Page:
Like little stars.
Researchers have had a tough time discerning the Neandertals’ diet. They evaluated carbon and nitrogen isotopes in bones, but those only correspond to some general kinds of proteins. Even plant remains in Neandertal teeth could have gotten there because a tasty animal carcass itself contained traces of a last vegetarian meal.
So the researchers relied on foolproof evidence—they studied Neandertal fecal remains from a site in southern Spain called El Salt. Neandertals made it their home about 50,000 years ago.
The researchers analyzed the samples for chemical compounds that can only result from metabolizing cholesterol from meat or from metabolizing plants. All five samples showed evidence of meat consumption. But two revealed the digestion of plants. Meaning that Neandertals did try vegetation, likely tubers and nuts. The study is in the journal PLoS ONE. Ainara Sistiaga et al, [The Neanderthal Meal: A New Perspective Using Faecal Biomarkers]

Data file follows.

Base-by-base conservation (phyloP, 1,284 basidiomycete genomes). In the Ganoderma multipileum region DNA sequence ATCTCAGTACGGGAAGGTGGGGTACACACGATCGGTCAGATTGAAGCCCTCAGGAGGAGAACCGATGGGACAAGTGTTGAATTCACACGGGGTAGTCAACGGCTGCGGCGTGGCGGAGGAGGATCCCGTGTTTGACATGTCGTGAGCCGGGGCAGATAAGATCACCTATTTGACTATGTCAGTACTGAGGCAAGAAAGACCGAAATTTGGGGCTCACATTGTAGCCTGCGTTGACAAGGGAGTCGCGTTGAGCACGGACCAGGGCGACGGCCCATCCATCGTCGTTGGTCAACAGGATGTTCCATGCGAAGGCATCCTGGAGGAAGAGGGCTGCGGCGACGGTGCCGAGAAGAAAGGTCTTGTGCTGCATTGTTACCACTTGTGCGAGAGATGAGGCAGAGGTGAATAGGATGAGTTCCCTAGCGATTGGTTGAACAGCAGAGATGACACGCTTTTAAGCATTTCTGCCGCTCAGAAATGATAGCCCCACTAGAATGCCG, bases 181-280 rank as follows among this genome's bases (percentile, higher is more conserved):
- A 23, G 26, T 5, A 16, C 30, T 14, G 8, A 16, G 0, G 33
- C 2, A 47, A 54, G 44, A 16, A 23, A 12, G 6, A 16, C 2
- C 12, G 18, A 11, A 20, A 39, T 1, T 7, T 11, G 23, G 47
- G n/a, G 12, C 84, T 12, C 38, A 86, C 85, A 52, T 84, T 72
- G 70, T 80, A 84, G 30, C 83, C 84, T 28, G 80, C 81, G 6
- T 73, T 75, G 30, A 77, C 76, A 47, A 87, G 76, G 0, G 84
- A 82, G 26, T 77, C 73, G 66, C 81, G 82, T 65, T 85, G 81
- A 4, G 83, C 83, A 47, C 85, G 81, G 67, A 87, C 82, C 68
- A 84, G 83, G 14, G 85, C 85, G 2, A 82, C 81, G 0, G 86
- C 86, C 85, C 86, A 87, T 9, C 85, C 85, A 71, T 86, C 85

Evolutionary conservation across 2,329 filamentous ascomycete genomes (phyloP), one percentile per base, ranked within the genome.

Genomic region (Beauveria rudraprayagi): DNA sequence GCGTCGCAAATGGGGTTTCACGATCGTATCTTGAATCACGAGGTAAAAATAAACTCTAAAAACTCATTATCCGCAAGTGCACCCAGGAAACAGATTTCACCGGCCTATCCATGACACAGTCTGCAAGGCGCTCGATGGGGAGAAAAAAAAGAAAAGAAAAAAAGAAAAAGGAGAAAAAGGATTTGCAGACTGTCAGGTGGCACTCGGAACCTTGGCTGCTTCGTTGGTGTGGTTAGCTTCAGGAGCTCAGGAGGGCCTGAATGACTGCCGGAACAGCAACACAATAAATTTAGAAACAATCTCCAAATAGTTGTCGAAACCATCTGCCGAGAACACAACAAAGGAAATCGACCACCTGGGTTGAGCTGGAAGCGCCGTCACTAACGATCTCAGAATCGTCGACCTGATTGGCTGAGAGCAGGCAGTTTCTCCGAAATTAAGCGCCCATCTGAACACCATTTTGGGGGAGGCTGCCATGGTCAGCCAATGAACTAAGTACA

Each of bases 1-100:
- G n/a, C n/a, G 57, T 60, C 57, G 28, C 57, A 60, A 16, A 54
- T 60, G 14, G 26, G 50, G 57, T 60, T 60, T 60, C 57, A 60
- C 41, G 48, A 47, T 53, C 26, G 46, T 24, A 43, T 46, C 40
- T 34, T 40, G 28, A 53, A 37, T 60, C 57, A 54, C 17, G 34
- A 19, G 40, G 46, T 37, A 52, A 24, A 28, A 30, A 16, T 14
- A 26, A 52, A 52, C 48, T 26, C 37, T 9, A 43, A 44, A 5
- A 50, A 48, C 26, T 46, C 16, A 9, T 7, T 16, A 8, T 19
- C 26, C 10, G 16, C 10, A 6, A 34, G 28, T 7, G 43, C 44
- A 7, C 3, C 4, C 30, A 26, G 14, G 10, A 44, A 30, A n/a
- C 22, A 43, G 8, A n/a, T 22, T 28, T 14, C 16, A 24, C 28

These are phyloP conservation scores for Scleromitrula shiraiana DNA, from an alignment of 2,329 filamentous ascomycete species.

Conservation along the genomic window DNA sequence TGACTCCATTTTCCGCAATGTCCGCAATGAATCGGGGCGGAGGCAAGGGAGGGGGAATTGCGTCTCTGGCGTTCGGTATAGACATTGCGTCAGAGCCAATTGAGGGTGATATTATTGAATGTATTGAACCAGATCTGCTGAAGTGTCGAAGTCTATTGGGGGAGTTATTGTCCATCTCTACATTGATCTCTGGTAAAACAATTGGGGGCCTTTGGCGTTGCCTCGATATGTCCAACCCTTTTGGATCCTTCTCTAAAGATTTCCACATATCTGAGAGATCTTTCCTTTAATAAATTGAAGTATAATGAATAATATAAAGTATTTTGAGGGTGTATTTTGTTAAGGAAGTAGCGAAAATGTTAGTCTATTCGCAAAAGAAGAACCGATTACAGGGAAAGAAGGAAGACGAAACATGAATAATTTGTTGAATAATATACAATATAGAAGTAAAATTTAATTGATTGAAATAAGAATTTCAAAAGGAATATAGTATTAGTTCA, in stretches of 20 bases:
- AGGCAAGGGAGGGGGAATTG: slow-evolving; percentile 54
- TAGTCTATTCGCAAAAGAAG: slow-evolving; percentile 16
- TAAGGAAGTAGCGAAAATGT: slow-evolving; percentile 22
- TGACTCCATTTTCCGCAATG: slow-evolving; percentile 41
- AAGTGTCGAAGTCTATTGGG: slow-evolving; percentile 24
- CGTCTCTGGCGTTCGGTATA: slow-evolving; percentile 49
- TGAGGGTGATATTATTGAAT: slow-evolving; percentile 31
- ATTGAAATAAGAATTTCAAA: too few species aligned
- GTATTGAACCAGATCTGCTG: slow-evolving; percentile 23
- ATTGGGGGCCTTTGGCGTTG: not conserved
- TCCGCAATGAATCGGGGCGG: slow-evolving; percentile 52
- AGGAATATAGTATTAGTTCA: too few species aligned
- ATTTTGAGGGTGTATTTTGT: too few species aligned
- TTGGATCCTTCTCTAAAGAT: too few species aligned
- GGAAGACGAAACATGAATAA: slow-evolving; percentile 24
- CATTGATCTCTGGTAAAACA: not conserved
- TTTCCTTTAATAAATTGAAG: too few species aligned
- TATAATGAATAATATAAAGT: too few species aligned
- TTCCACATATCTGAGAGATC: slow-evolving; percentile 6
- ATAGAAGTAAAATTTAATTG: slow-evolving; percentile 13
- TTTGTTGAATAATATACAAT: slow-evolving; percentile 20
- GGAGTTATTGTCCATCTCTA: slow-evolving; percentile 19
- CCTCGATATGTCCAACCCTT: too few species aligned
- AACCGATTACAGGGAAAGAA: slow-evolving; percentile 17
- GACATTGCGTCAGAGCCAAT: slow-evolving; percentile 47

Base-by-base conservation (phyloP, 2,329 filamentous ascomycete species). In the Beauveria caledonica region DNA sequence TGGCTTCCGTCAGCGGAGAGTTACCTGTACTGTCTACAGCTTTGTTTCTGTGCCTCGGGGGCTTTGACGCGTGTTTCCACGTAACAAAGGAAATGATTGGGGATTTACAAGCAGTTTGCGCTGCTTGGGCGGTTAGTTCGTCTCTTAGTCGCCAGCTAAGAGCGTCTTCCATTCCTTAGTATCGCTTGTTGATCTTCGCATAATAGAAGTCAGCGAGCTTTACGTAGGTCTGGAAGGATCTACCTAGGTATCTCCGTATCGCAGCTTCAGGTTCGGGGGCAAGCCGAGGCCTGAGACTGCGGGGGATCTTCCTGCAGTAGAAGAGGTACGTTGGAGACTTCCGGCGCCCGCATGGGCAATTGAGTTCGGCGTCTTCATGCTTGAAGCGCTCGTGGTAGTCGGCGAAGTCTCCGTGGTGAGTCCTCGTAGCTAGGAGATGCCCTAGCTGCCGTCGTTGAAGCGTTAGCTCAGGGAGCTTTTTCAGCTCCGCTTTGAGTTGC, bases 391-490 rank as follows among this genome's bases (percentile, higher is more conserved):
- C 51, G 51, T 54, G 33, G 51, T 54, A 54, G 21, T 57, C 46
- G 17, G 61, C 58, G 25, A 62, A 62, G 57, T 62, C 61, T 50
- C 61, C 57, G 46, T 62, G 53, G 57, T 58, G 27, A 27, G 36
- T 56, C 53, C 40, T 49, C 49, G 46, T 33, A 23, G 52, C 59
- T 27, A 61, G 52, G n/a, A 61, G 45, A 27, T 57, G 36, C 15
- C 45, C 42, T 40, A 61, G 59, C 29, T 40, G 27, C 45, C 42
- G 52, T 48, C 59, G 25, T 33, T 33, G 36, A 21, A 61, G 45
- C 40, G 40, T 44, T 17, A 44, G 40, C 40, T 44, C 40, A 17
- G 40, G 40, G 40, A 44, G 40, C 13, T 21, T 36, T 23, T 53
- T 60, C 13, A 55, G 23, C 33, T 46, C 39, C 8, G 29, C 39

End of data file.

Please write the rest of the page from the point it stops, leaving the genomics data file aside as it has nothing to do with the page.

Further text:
The scientists intend to use the same technique to examine soil samples at a 1.8 million-year-old site in Tanzania. In the hopes that any remaining poop may deliver an ancestral-diet scoop.
Like little stars.
World's best pie apple. Essential for Tarte Tatin. Has five prominent ribs.
So pretty. So early. So ephemeral. Tastes like strawberry candy (slightly).
My personal fave. Ultra-crisp. Graham cracker flavor. Should be famous. Isn't.
High flavored with notes of blood orange and allspice. Very rare.
Jefferson's favorite. The best all-purpose American apple.
New Hampshire's native son has a grizzled appearance and a strangely addictive curry flavor. Very, very rare.
Makes the best hard cider in America. Soon to be famous.
Freak seedling found in an Oregon field in the '60s has pink flesh and a fragrant strawberry snap. Makes a killer rose cider.
Ben Franklin's favorite. Queen Victoria's favorite. Only apple native to NYC.
Really does taste like pineapple.
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